So when John wrote Conan, I knew about the script and had three or four of the major themes finished before he ever came to Spain to shoot the movie. I’d play them out to a cassette, on my piano, into the cassette player, and John would take the tape and give it to the sound people. For instance, John played the music live while he was shooting in Spain. He played that because he wanted the Mountain Of Power procession to go at a certain pace. He got the idea from Leone, because that’s the way he worked with Morricone. Morricone would write the music first, and Leone would play the tracks on the set, and that’s what John wanted to do. In Conan, there is a lot of musical hommage to Prokofiev. But the idea is more about the intent, no copying something, not trying to imitate something. The intent underneath was to give it the same kind of operatics scale that Alexander Nevski has. Obviously, there’s not much dialogue in Conan The Barbarian, so he really needeed the music to tell the story. Milius’ main request was that the music should sound like it was a ritual that has been in mythology, that it came from a mythological place, that Conan is real. And for a lot of us, so many strange things happened to him during the writing, and to me during the writing of the music, that there is a power and a kind of magic to it that, I think, quite endures. On the surface, it’s kind of a silly movie, a silly action picture, but the more one thinks about it, and it gets into a subconscious level, it takes lot of power. It has for us anyway.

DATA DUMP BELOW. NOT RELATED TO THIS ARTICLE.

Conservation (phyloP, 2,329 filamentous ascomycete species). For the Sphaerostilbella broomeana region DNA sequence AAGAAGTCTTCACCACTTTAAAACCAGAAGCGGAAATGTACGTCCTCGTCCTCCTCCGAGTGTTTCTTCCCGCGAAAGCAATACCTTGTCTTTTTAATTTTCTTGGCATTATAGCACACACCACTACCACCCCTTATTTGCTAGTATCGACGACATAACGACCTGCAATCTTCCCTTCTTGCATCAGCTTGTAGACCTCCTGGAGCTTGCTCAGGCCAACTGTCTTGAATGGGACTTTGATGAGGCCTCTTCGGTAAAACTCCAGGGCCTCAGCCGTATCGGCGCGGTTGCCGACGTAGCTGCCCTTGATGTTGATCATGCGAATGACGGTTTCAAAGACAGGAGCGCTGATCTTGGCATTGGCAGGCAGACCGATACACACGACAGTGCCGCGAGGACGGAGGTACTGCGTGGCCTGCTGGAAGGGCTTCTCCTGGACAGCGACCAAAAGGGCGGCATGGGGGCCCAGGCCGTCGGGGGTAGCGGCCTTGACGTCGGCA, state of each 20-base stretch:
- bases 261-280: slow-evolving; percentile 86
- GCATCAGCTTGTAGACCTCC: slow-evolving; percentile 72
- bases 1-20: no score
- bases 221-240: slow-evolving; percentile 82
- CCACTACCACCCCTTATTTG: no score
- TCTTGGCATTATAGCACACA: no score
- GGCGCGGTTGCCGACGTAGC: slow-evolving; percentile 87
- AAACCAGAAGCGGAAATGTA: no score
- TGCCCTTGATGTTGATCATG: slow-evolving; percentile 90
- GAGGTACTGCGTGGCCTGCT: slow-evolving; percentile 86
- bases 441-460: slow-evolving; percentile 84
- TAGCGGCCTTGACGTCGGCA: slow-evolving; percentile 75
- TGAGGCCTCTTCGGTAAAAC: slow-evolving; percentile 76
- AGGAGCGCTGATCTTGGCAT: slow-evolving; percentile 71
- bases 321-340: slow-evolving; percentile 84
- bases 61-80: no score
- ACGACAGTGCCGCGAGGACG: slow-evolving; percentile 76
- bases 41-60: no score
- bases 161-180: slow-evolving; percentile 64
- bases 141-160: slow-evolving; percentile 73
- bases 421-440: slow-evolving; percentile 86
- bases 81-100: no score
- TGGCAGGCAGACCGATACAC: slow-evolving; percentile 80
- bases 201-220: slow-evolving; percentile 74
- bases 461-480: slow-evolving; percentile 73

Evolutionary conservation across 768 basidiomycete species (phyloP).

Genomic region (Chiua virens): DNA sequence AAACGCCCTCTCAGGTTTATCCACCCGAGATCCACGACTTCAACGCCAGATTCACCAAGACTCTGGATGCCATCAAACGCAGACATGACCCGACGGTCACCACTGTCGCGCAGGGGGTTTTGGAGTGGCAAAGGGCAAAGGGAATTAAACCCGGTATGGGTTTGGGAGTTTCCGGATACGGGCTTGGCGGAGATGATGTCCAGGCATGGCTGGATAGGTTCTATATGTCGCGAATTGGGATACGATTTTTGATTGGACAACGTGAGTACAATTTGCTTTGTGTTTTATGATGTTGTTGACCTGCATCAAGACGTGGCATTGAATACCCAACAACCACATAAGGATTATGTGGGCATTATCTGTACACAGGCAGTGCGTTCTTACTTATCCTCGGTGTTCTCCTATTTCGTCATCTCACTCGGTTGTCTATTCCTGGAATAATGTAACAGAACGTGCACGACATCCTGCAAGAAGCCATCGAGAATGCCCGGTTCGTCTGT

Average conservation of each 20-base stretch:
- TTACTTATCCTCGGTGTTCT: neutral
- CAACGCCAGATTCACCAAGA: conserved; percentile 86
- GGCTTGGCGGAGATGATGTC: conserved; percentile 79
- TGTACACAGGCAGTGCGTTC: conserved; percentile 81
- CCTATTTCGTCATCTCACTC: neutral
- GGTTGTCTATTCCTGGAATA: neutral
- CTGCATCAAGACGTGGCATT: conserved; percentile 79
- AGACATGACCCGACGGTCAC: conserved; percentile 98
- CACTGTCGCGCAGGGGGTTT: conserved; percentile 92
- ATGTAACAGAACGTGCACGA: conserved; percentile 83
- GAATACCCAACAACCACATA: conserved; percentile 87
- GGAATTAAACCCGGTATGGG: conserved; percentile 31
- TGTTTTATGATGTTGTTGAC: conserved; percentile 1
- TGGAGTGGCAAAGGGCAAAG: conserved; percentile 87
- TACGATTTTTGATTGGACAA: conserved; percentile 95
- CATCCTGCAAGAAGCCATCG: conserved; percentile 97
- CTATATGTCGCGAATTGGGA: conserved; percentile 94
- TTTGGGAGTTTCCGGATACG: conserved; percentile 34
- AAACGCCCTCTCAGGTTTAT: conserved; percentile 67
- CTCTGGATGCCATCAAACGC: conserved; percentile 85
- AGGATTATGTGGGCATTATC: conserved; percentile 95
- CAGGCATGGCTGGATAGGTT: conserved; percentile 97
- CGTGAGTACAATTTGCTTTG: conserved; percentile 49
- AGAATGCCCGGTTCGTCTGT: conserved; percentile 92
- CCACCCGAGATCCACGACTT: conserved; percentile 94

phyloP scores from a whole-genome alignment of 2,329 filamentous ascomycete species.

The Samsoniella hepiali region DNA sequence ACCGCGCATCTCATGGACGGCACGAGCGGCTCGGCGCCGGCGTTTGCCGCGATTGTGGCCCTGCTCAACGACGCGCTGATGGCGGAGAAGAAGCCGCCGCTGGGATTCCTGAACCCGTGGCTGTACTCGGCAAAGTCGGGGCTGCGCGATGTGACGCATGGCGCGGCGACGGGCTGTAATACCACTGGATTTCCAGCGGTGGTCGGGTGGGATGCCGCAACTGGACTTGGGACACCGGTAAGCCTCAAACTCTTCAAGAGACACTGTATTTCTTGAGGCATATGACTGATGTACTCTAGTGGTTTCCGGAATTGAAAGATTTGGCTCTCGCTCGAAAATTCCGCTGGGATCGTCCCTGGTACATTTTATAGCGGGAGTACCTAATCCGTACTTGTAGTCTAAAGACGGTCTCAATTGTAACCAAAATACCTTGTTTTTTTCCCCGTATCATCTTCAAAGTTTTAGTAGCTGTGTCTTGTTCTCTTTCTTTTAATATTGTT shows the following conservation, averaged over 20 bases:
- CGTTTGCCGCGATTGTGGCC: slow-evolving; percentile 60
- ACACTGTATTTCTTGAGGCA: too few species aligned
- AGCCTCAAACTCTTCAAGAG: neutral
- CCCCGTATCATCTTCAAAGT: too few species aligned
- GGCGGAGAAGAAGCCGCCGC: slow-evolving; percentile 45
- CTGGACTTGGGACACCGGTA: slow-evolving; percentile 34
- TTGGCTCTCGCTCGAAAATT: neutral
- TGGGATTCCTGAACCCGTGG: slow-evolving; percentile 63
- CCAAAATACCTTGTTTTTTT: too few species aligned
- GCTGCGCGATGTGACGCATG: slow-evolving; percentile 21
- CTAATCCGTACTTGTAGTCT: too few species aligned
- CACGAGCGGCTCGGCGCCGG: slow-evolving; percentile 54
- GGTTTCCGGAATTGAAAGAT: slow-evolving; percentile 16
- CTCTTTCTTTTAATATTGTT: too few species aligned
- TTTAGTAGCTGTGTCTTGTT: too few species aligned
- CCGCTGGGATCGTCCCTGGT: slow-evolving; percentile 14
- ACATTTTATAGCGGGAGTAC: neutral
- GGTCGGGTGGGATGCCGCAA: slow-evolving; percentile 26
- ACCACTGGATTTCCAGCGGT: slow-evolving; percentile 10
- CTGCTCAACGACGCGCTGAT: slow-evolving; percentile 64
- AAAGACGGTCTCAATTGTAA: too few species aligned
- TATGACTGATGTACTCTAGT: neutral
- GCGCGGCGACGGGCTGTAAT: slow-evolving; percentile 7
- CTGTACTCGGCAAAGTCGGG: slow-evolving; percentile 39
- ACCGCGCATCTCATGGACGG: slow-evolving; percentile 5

It’s very iconic. As the music is.